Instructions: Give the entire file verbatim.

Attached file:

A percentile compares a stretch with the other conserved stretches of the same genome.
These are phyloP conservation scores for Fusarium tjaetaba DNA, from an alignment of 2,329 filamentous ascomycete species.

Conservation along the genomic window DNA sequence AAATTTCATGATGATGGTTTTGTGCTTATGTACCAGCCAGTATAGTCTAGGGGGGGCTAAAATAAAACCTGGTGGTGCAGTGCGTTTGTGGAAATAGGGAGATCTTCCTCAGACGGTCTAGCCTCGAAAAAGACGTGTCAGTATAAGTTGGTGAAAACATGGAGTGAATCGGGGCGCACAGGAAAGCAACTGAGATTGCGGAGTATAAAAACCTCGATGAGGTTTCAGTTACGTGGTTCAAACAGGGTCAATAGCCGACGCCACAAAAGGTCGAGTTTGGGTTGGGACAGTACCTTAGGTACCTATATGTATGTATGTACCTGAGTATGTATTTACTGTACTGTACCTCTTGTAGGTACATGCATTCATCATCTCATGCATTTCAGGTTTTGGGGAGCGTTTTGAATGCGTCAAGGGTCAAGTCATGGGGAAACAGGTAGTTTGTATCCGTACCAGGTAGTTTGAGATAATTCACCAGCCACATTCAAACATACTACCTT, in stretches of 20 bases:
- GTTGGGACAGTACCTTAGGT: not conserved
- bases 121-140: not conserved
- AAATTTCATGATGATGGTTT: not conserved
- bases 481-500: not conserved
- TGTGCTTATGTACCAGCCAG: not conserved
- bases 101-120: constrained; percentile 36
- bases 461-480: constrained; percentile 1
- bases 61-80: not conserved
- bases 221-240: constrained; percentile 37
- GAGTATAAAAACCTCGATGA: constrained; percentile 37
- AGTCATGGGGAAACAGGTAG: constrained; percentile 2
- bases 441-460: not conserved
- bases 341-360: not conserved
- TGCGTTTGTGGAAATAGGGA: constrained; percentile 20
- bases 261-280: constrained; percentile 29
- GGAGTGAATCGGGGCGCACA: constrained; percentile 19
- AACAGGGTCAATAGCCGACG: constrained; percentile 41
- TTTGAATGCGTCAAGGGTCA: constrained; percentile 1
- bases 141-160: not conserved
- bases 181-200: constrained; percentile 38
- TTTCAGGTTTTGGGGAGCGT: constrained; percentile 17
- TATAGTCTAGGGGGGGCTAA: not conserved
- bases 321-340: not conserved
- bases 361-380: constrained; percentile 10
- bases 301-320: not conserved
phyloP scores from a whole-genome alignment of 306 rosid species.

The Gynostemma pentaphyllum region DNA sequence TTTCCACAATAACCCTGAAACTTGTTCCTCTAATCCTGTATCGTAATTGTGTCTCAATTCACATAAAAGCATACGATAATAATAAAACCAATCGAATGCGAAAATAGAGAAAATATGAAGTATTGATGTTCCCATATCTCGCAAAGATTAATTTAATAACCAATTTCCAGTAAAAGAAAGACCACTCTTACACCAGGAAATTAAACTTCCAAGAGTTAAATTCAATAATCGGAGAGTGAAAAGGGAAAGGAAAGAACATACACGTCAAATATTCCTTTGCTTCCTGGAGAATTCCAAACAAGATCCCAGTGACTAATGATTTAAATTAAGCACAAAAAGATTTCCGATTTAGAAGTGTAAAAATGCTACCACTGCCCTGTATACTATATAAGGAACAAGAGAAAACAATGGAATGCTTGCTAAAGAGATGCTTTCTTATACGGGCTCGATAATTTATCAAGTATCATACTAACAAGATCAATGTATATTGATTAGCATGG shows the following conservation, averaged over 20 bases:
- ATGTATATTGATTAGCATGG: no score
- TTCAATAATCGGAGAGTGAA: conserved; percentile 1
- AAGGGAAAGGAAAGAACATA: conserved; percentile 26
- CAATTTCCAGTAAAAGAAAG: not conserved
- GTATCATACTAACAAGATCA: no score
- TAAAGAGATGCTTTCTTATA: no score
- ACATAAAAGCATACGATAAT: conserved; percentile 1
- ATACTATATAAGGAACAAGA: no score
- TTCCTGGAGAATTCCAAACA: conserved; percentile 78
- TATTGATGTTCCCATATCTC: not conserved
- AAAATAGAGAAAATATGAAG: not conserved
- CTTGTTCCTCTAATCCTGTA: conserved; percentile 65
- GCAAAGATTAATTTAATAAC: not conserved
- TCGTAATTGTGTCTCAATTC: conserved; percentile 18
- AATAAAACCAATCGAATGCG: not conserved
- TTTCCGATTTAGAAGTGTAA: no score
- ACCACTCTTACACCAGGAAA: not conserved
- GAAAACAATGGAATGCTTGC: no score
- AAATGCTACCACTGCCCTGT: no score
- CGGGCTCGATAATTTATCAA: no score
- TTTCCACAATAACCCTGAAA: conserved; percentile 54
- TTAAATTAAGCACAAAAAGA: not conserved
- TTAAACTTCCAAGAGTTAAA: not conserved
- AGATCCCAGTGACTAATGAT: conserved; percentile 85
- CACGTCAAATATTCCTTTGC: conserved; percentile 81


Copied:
A percentile compares a stretch with the other conserved stretches of the same genome.
These are phyloP conservation scores for Fusarium tjaetaba DNA, from an alignment of 2,329 filamentous ascomycete species.

Conservation along the genomic window DNA sequence AAATTTCATGATGATGGTTTTGTGCTTATGTACCAGCCAGTATAGTCTAGGGGGGGCTAAAATAAAACCTGGTGGTGCAGTGCGTTTGTGGAAATAGGGAGATCTTCCTCAGACGGTCTAGCCTCGAAAAAGACGTGTCAGTATAAGTTGGTGAAAACATGGAGTGAATCGGGGCGCACAGGAAAGCAACTGAGATTGCGGAGTATAAAAACCTCGATGAGGTTTCAGTTACGTGGTTCAAACAGGGTCAATAGCCGACGCCACAAAAGGTCGAGTTTGGGTTGGGACAGTACCTTAGGTACCTATATGTATGTATGTACCTGAGTATGTATTTACTGTACTGTACCTCTTGTAGGTACATGCATTCATCATCTCATGCATTTCAGGTTTTGGGGAGCGTTTTGAATGCGTCAAGGGTCAAGTCATGGGGAAACAGGTAGTTTGTATCCGTACCAGGTAGTTTGAGATAATTCACCAGCCACATTCAAACATACTACCTT, in stretches of 20 bases:
- GTTGGGACAGTACCTTAGGT: not conserved
- bases 121-140: not conserved
- AAATTTCATGATGATGGTTT: not conserved
- bases 481-500: not conserved
- TGTGCTTATGTACCAGCCAG: not conserved
- bases 101-120: constrained; percentile 36
- bases 461-480: constrained; percentile 1
- bases 61-80: not conserved
- bases 221-240: constrained; percentile 37
- GAGTATAAAAACCTCGATGA: constrained; percentile 37
- AGTCATGGGGAAACAGGTAG: constrained; percentile 2
- bases 441-460: not conserved
- bases 341-360: not conserved
- TGCGTTTGTGGAAATAGGGA: constrained; percentile 20
- bases 261-280: constrained; percentile 29
- GGAGTGAATCGGGGCGCACA: constrained; percentile 19
- AACAGGGTCAATAGCCGACG: constrained; percentile 41
- TTTGAATGCGTCAAGGGTCA: constrained; percentile 1
- bases 141-160: not conserved
- bases 181-200: constrained; percentile 38
- TTTCAGGTTTTGGGGAGCGT: constrained; percentile 17
- TATAGTCTAGGGGGGGCTAA: not conserved
- bases 321-340: not conserved
- bases 361-380: constrained; percentile 10
- bases 301-320: not conserved
phyloP scores from a whole-genome alignment of 306 rosid species.

The Gynostemma pentaphyllum region DNA sequence TTTCCACAATAACCCTGAAACTTGTTCCTCTAATCCTGTATCGTAATTGTGTCTCAATTCACATAAAAGCATACGATAATAATAAAACCAATCGAATGCGAAAATAGAGAAAATATGAAGTATTGATGTTCCCATATCTCGCAAAGATTAATTTAATAACCAATTTCCAGTAAAAGAAAGACCACTCTTACACCAGGAAATTAAACTTCCAAGAGTTAAATTCAATAATCGGAGAGTGAAAAGGGAAAGGAAAGAACATACACGTCAAATATTCCTTTGCTTCCTGGAGAATTCCAAACAAGATCCCAGTGACTAATGATTTAAATTAAGCACAAAAAGATTTCCGATTTAGAAGTGTAAAAATGCTACCACTGCCCTGTATACTATATAAGGAACAAGAGAAAACAATGGAATGCTTGCTAAAGAGATGCTTTCTTATACGGGCTCGATAATTTATCAAGTATCATACTAACAAGATCAATGTATATTGATTAGCATGG shows the following conservation, averaged over 20 bases:
- ATGTATATTGATTAGCATGG: no score
- TTCAATAATCGGAGAGTGAA: conserved; percentile 1
- AAGGGAAAGGAAAGAACATA: conserved; percentile 26
- CAATTTCCAGTAAAAGAAAG: not conserved
- GTATCATACTAACAAGATCA: no score
- TAAAGAGATGCTTTCTTATA: no score
- ACATAAAAGCATACGATAAT: conserved; percentile 1
- ATACTATATAAGGAACAAGA: no score
- TTCCTGGAGAATTCCAAACA: conserved; percentile 78
- TATTGATGTTCCCATATCTC: not conserved
- AAAATAGAGAAAATATGAAG: not conserved
- CTTGTTCCTCTAATCCTGTA: conserved; percentile 65
- GCAAAGATTAATTTAATAAC: not conserved
- TCGTAATTGTGTCTCAATTC: conserved; percentile 18
- AATAAAACCAATCGAATGCG: not conserved
- TTTCCGATTTAGAAGTGTAA: no score
- ACCACTCTTACACCAGGAAA: not conserved
- GAAAACAATGGAATGCTTGC: no score
- AAATGCTACCACTGCCCTGT: no score
- CGGGCTCGATAATTTATCAA: no score
- TTTCCACAATAACCCTGAAA: conserved; percentile 54
- TTAAATTAAGCACAAAAAGA: not conserved
- TTAAACTTCCAAGAGTTAAA: not conserved
- AGATCCCAGTGACTAATGAT: conserved; percentile 85
- CACGTCAAATATTCCTTTGC: conserved; percentile 81